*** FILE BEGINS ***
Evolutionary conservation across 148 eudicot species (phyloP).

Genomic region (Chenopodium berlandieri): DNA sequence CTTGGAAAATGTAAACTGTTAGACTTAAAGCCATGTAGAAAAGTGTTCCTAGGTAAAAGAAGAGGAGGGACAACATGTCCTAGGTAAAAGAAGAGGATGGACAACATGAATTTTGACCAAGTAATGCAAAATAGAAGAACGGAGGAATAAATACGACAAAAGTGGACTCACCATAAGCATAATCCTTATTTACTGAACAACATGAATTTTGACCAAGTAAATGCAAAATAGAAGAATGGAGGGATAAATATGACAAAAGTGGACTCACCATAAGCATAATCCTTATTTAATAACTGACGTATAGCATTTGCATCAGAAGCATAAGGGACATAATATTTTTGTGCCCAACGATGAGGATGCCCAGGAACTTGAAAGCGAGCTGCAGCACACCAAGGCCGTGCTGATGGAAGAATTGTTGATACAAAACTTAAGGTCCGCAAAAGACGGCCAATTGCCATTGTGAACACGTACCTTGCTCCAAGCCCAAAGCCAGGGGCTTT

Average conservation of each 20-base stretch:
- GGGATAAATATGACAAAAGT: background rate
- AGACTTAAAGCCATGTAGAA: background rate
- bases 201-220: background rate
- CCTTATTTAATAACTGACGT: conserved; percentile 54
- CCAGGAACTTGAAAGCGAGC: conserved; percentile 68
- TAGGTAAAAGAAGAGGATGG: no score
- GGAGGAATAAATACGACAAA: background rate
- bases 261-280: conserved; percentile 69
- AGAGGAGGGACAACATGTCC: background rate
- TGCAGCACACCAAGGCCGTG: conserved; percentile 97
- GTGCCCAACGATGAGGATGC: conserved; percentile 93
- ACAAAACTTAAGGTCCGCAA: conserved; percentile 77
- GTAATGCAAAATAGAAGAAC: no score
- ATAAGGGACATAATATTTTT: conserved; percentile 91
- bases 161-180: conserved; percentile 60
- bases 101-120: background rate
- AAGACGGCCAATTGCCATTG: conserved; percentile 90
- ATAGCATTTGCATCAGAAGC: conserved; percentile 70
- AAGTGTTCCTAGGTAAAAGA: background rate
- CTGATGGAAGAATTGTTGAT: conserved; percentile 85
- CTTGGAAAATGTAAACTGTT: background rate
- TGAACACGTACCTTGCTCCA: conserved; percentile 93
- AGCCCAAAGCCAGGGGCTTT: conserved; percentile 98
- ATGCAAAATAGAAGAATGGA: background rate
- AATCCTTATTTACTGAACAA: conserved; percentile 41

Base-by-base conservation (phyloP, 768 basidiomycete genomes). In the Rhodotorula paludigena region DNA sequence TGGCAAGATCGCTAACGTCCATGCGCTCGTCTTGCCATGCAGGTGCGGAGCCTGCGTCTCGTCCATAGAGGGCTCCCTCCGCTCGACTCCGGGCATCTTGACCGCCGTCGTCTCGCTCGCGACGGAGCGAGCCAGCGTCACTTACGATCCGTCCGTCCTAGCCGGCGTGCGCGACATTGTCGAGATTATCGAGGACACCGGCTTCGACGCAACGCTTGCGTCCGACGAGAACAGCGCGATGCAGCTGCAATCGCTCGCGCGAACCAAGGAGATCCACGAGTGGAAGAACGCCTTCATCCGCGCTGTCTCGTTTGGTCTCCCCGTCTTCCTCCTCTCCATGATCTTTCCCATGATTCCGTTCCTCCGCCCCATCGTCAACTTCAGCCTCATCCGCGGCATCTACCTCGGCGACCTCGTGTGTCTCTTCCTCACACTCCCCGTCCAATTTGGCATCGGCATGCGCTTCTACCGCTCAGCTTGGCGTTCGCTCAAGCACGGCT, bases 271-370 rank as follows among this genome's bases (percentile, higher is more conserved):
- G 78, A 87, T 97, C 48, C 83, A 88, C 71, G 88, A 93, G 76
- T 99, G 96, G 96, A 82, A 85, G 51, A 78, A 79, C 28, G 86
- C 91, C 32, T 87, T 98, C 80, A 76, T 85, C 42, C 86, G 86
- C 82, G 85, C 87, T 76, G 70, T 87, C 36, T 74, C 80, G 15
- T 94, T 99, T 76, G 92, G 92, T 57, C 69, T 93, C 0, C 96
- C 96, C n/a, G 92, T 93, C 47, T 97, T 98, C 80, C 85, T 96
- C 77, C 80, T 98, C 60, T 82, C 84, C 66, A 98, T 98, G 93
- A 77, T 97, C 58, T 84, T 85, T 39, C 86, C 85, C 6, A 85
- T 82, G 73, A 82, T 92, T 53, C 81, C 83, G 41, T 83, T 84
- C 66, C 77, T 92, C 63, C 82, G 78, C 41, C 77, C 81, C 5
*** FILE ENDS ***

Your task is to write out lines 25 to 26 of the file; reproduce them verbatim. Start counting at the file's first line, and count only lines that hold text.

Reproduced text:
- TGAACACGTACCTTGCTCCA: conserved; percentile 93
- AGCCCAAAGCCAGGGGCTTT: conserved; percentile 98